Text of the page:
As a household we’ve hardly ever used take-away food delivery services but it probably comes as no surprise that things have changed of late. A recent celebratory meal that would have typically been enjoyed in a restaurant was replaced with a meal from a super little local Polish restaurant Autograf. I’d have normally collected it in person from the restaurant (and supped a pint of Pilsner Urquell while I waited for the order to be completed) but for the first time ever we took the home delivery option.

Such action is being played out across the country (and the rest of the world). Over the course of the past few weeks (which admittedly seems like a lifetime) many businesses and people have much more actively engaged with take-away, online ordering, and click & collect as they have sought to reduce interactions between people.

For many food related businesses the switch away from dine-in to solely focusing on take-away and delivery was a little too short-lived because of the lockdown and concerns over social distancing for employees and customers but lessons for the future will undoubtedly have been learned. For those companies still offering these services the current situation of restricting peoples’ movements will translate into an even more pronounced move towards online ordering and home delivery.

For small independent operators with their own delivery personnel the switch should be manageable although it can still be a stretch to cope. Craft beer specialist Hop Burns & Black (with two physical bar/retail units in South London) like many other businesses had to temporarily suspend its online shop due to unprecedented demand for its craft beers after the closure of its outlets for in-person collection.

For players with scale the move to operating purely online is going to be far from seamless. Web-based businesses are tough to manage on a profitable basis. There are few pure-online retailers that operate with blue ink on their accounts. And as many food operators know to their cost it is proving a tough challenge to make home delivery profitable when using the aggregators Deliveroo, Uber Eats and Just Eat.

In addition, most company’s systems like those of HB&B will be incapable of dealing with the significantly increased volumes now going through their businesses. Riverford Organics included a note with its delivered orders apologising for the closure of its website due to increased demand for food orders. It has made the decision to focus its available resources on its subscription boxes of fruit & veg. It is encouraging people to take up this proposition – that can be more easily accommodated within its delivery schedule – rather than making ad hoc orders.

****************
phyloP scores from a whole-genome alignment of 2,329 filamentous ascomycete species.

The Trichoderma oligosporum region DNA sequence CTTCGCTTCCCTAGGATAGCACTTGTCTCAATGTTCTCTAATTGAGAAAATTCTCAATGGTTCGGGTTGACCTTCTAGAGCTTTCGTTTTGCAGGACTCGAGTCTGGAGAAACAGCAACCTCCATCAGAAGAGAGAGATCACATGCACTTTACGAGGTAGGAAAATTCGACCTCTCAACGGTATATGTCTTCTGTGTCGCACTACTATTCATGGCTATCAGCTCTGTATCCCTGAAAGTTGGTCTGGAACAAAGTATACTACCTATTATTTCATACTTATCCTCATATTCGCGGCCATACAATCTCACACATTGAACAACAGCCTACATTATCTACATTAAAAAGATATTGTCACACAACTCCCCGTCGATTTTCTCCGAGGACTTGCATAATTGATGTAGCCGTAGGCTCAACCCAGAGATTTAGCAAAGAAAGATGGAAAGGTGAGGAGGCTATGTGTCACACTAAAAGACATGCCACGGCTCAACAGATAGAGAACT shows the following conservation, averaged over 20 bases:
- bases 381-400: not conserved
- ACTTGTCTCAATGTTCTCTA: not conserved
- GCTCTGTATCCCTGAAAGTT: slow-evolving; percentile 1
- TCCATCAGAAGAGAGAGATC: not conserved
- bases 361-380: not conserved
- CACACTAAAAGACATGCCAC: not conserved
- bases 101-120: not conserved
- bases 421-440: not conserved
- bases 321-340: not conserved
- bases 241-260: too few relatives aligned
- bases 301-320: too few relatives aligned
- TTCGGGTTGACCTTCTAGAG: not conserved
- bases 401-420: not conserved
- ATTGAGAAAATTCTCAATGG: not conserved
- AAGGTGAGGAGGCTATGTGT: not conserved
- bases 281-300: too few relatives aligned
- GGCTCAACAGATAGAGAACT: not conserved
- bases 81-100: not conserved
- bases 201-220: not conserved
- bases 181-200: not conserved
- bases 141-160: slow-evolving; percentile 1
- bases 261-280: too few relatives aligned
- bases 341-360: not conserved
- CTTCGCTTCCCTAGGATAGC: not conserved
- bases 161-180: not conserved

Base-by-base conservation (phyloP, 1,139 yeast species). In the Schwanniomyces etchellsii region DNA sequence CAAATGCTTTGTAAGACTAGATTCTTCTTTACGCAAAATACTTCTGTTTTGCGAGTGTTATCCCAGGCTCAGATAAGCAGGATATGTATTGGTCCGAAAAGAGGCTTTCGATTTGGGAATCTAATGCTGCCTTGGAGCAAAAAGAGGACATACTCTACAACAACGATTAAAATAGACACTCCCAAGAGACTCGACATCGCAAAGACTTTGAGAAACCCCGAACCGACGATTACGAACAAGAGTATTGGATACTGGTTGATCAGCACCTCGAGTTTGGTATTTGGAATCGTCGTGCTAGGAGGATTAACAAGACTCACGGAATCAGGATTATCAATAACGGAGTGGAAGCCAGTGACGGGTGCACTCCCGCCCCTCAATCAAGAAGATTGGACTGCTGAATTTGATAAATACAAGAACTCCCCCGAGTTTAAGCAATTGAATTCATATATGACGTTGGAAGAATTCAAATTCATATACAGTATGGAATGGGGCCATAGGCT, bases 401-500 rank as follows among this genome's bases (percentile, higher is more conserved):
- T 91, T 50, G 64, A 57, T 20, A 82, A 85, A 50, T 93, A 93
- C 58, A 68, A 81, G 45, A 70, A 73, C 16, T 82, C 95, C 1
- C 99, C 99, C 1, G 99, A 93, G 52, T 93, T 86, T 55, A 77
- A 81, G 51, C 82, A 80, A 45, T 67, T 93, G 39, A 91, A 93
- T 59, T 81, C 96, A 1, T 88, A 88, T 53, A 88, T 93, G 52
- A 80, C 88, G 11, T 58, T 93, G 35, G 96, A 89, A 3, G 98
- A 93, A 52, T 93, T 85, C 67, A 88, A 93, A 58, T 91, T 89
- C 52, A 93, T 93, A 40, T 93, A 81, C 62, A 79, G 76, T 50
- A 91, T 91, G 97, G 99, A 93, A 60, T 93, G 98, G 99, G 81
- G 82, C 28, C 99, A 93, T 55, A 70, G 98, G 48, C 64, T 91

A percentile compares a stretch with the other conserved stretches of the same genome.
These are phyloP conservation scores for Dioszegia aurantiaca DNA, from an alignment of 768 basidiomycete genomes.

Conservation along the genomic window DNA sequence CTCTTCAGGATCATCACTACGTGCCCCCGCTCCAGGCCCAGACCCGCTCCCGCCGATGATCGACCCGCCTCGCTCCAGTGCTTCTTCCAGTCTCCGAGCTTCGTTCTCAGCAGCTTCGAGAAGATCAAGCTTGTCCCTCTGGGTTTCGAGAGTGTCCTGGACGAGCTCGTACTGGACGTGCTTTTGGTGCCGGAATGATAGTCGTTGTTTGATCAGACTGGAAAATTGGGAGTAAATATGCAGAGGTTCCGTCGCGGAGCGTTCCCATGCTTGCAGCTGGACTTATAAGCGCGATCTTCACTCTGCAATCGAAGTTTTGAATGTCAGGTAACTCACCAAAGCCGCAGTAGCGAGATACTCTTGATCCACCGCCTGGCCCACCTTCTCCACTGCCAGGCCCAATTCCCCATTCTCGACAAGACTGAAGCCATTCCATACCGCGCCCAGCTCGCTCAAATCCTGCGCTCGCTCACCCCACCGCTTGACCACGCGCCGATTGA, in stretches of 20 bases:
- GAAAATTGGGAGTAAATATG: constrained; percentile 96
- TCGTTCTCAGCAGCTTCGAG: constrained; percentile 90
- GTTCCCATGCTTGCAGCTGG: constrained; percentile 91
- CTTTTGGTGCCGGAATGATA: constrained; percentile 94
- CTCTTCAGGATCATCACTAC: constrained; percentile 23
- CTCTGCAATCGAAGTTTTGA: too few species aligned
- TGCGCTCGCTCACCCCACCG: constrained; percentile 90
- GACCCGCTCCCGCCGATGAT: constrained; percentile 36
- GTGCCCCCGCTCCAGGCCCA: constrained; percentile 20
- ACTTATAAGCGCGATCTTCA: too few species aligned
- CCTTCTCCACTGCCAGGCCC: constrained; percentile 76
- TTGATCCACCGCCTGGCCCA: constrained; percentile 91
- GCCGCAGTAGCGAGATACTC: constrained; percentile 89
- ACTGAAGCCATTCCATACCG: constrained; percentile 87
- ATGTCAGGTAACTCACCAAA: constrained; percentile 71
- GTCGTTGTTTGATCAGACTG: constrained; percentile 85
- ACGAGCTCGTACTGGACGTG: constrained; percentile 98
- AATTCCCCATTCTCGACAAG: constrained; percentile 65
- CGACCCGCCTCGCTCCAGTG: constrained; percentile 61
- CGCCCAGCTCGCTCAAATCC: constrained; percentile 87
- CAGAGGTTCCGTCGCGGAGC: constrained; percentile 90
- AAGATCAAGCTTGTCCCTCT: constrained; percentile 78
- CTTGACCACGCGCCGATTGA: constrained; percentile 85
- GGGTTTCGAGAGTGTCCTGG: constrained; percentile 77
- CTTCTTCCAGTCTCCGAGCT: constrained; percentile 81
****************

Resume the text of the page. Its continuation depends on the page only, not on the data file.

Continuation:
Proof of how tough the online game is can be seen via the ongoing struggles of the major supermarket groups to cope with increased volumes. Morrison’s turned off its app and even online specialist Ocado has been faltering under high levels of orders. Many retailers are dealing with seriously long ‘virtual’ queues for order placement. And top class operator Next has recently re-opened its online store – having brought in new procedures within its warehouses – and struggled to cope with initial high levels of orders.

Clearly these levels of demand are unprecedented and will subside over time but it is likely that the present scenario will have some long lasting effects on businesses. For starters, a whole new batch of customers are being attracted to online ordering (including even the most ardent of holdouts). Research from CGA found that 13% of people over the first two weeks of lockdown were receiving deliveries from a restaurant or take-away for the first time or more often than usual. And almost three-quarters (72%) say they are likely to continue this behaviour once the crisis is over.

Companies must therefore look to adapt their models in order to take into account what looks like another lurch by consumers towards living a full multi-channel life. This is certainly the view of one of world’s largest investment firms, Blackstone, which has just completed a £120 million deal to buy 22 logistics units across the UK that will be used by retailers to support their e-commerce activities. While I’m sat here at home waiting for my package of beers and food order to be delivered it is hard to argue against this view.

Glynn Davis, editor, Retail Insider